No ExcusesInstitution was denied in two IPR proceedings on the grounds that the petitions were filed more than one year after petitioner was served with a complaint alleging patent infringement. The documents were electronically filed but proof of payment of filing fees were one minute and nine minutes late, respectively. Additionally service had not been completed before the midnight deadline.

In an order entered on May 23, 2016, institution was denied in both proceedings as barred by the one year statutory bar of 35 U.S.C. 315(b). Teva Pharmaceuticals USA, Inc. v. Monosol RX. LLC, IPR2016-00281 and IPR2016-00282. The parties agreed that a Complaint had been served on December 3, 2014 in Reckitt Benckiser Pharmaceuticals, Inc., RB Pharmaceuticals Limited, et al v. Teva Pharmaceuticals USA, Inc., Civil Action 14-1451 (D. Del.). Indivior Inc., formerly known as Reckitt Benckiser Pharmaceuticals Inc., was identified as the exclusive licensee of Monosol’s patents at issue.

Accordingly, the statutory bar date for IPR281 and IPR282 was December 3, 2015. Petitioner’s law firm began the process of electronically filing the petition documents for three separate IPRs at 9:45 p.m. eastern time on that date. After experiencing technical difficulties, a filing receipt for the papers filed the first proceeding IPR2015-00280 was issued at 11:11 p.m. The technical difficulties continued and, after petitioners submitted the documents for IPR281 and IPR282, the related payments were rejected. The payment receipt for IPR281 ultimately issued at 12:01 a.m. and the payment receipt for IPR282 issued at 12:09 a.m.

Waiting until the last minute—without explanation—is ill advised and had Petitioner not done so, any alleged delays caused by ‘technical issues’ would have been moot.

Hard copy documents were not sent to Federal Express until 3:02 a.m. and Patent Owner Monosol RX asserted that those copies were incomplete. The certificate of service was not changed after filing was complete and still stated that service was on December 3.

As the Board explained, under the regulations a petition will not be accorded a filing date until it satisfies the following: (1) the content of the petition complies with 37 C.F.R. § 42.104, (2) the fee to institute has been paid, see 37 C.F.R. §§ 42.15(a), 42.103(b), and (3) the petition and relevant documents have been served on the patent owner. 37 C.F.R. § 42.106(a). The Petitioner did not dispute that December 4 filing date accorded to the petitions accurately reflected the date that petition filing, payment, and service were all completed.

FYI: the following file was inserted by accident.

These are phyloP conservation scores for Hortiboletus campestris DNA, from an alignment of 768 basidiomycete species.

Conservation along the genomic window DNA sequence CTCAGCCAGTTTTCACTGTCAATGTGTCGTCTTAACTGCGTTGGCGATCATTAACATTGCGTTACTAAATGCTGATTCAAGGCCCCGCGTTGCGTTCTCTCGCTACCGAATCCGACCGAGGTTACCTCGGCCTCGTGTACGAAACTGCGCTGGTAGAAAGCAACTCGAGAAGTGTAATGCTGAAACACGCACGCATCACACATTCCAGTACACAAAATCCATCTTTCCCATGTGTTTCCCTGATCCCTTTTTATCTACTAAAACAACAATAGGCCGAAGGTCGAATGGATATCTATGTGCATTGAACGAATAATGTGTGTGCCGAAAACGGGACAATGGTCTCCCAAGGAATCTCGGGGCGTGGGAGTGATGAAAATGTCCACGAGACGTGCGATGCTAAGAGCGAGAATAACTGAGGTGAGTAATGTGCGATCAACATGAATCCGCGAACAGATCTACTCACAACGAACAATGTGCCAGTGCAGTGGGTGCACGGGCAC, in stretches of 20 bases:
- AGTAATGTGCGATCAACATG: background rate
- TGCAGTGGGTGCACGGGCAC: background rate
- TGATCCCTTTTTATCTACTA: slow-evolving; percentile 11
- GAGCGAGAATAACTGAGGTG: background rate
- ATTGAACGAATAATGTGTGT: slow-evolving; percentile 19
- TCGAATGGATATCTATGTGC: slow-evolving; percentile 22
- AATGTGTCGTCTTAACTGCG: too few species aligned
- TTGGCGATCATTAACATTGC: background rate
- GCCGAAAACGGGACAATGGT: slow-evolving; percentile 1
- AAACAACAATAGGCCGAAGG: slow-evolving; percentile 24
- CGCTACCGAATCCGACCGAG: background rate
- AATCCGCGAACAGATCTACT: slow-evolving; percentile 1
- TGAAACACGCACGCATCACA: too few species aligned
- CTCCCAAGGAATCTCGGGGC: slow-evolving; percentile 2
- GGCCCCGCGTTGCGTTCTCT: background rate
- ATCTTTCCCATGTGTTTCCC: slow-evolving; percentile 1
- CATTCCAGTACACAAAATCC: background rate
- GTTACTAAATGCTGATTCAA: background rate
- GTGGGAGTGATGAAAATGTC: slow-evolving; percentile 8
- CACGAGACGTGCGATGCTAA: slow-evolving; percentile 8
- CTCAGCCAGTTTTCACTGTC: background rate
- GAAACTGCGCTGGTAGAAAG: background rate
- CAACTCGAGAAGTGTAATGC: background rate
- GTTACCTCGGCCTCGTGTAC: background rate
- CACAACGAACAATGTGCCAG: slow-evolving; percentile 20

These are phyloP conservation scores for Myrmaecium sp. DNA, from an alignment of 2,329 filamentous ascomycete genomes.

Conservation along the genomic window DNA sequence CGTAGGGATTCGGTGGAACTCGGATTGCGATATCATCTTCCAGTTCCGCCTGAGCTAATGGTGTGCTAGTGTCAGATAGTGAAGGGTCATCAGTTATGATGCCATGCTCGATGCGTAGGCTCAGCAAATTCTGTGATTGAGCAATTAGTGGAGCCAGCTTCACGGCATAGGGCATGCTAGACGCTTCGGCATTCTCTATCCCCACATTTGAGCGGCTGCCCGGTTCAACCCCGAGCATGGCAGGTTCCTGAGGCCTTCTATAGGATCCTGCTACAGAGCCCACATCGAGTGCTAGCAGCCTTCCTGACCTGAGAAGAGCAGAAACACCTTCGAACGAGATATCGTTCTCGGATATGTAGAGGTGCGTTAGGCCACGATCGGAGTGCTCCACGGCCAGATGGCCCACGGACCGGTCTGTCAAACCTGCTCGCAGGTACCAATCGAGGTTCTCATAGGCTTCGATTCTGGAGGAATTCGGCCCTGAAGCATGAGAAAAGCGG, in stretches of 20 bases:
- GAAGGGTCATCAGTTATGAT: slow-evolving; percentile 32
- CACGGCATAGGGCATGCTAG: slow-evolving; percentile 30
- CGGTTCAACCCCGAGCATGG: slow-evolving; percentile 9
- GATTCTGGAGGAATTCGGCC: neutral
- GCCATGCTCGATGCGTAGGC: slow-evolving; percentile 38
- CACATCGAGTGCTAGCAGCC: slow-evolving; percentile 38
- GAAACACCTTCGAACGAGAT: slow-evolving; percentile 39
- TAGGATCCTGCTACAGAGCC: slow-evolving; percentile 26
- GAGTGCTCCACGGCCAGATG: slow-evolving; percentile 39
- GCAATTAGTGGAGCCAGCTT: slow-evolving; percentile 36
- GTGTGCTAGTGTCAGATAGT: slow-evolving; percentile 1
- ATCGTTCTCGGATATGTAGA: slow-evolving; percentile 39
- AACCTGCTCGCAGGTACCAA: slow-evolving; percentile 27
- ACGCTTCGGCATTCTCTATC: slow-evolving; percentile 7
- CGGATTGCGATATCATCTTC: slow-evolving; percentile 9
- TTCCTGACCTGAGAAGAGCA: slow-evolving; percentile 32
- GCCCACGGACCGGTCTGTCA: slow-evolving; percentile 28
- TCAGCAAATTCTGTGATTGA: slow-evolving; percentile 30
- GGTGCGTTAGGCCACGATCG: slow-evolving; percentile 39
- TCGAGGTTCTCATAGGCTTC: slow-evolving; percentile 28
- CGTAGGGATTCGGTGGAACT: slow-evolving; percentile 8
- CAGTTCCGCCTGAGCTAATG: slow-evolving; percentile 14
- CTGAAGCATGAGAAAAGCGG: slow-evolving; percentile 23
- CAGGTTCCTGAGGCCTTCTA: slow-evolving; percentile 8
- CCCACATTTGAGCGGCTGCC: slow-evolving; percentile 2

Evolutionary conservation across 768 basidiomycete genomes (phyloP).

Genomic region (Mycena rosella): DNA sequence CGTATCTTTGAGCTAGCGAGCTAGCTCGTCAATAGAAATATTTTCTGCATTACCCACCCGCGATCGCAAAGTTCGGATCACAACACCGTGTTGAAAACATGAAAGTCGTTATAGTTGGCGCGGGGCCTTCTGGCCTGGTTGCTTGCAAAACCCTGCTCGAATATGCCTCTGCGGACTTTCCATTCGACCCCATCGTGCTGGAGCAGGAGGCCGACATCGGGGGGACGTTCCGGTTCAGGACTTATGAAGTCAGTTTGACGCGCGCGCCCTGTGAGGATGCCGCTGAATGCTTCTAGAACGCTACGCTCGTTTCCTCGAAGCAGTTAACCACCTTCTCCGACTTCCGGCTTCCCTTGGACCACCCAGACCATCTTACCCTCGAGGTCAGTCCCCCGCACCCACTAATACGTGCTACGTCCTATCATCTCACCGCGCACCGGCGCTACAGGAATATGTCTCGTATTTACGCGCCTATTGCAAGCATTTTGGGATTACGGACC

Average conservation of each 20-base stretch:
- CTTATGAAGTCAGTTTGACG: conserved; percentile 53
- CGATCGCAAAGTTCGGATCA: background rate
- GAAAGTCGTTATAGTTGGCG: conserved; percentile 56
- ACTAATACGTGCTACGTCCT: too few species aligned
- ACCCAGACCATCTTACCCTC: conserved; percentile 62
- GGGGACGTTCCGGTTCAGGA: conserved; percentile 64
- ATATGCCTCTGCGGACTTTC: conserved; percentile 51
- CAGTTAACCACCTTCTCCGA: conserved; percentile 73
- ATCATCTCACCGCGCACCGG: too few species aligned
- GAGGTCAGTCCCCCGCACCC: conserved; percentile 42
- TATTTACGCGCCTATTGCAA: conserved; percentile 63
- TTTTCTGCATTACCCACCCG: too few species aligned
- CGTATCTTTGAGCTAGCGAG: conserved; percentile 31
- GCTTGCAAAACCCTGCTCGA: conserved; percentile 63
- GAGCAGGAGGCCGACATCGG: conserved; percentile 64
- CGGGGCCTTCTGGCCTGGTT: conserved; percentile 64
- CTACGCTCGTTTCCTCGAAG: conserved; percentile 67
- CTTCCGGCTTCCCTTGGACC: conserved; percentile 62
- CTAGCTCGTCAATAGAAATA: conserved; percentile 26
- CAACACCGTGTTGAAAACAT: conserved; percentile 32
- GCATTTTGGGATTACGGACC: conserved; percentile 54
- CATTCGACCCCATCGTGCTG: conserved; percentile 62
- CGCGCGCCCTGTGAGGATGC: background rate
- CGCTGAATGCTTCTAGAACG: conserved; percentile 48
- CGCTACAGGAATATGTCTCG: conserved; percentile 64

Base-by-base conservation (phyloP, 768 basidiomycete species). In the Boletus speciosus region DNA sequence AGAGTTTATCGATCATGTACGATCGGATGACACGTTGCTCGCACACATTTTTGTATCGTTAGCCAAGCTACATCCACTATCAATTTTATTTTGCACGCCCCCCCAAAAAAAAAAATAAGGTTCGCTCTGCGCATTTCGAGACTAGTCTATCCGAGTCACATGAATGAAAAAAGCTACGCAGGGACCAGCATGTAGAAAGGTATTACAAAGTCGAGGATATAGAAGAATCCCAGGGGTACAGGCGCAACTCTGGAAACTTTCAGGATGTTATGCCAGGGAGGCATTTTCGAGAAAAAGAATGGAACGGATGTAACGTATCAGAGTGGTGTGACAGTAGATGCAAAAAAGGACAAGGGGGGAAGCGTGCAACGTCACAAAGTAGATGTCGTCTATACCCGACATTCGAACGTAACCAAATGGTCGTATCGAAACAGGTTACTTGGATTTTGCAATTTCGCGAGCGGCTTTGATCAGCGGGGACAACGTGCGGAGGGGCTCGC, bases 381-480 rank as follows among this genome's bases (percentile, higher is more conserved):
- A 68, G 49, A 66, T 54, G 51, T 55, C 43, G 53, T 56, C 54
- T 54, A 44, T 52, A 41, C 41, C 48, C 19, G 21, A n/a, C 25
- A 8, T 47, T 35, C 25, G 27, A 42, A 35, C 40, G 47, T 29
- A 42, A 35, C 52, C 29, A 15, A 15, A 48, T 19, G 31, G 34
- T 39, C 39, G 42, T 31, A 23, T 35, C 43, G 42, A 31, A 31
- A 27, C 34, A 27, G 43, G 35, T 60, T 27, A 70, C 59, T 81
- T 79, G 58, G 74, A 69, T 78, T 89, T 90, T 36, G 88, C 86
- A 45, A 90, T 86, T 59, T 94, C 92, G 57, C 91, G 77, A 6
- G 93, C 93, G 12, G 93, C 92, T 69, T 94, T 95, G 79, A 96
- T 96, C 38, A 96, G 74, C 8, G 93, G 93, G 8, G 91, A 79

In an attempt to avoid application of the statutory bar, the Petitioner filed a Motion to “correct” the filing date, which the Patent Owner opposed. The Board noted that, because the filing date accorded was actually correct, the Petitioner was instead seeking to “change” the filing date.

The Board was not convinced by the declarations of the individuals involved in Petitioner’s filing, noting that the Board was unaware of any technical difficulties on that day and that Petitioner had provided no objective evidence of the technical difficulties. Although the declarants stated that they received an error message, they did not describe the message or provide a screenshot of it. With respect to the payment refusals, the Board stated that the refusals were not caused by technical difficulties, but because one of the credit cards used was over its daily limit and one deposit account did not have sufficient funds.

The primary lesson from this decision can be summed up in one sentence of its order – “Waiting until the last minute—without explanation—is ill advised and had Petitioner not done so, any alleged delays caused by ‘technical issues’ would have been moot.” However, in the event that one experiences technical difficulties when trying to meet a Board deadline, this order also counsels that one should capture screen shots recording the difficulties. Additionally, we can assume from this order that being even one minute late in electronically filing will not be excused by the Board absent solid evidence that the delay was out of the filer’s control.

In the related proceeding, IPR2016-00280, the December 3 filing date was accorded because the electronic filing was complete at that time. The Patent Owner has filed a motion to Change the Filing date to December 4 since service was not completed on the 3rd. As of the date of this post, no order has issued on that motion.